Oncologists’ Treatment Responses to Mental Health Distress in Their Cancer Patients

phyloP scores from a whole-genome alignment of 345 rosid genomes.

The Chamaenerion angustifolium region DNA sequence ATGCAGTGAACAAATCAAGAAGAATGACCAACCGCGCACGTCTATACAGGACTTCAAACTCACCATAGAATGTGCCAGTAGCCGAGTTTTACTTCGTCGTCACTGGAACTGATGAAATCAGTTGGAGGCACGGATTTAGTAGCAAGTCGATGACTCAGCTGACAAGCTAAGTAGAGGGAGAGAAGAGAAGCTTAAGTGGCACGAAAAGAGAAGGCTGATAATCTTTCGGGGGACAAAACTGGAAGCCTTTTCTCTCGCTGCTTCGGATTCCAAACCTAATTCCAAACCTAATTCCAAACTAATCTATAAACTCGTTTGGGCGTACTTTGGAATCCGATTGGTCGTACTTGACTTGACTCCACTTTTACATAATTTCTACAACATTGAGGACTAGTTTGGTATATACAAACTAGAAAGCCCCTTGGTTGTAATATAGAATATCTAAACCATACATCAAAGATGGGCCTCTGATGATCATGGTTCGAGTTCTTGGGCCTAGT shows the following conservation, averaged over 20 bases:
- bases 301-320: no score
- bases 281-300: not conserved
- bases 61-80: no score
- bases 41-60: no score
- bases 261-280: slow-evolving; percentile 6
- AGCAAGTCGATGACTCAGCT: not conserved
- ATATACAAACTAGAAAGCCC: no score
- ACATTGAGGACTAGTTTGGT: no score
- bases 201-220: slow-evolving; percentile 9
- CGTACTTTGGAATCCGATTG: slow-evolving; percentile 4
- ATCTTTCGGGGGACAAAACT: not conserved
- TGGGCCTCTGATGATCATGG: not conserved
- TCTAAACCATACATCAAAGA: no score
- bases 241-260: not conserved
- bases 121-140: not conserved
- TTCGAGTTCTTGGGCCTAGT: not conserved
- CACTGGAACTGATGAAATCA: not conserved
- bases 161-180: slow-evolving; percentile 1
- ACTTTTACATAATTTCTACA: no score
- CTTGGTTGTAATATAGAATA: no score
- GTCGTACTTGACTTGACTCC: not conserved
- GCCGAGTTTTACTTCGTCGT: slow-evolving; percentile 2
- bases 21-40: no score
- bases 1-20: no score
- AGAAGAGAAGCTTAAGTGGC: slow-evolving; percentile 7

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The objectives of this study were to identify how oncologists respond to mental health distress in their patients, what specific strategies they use in treating this distress, and what barriers they report responding to their patients’ emotional distress. Twenty-three oncologists at two cancer centers were interviewed. The grounded theory method of data collection and analysis was used. Oncologists varied in their response to patients’ emotional distress. Strategies used in responding to patients’ distress included creating supportive relationships and prescribing medications, while barriers included patient reluctance, a lack of protocol on how to respond to patients, limited psychosocial resources, and a lack of time. Developing and adopting clear guidelines to addressing mental health distress among cancer patients is critical in assuring quality care for the whole patient and reduce the risk for poor quality of life and potential disease-related morbidity and mortality.

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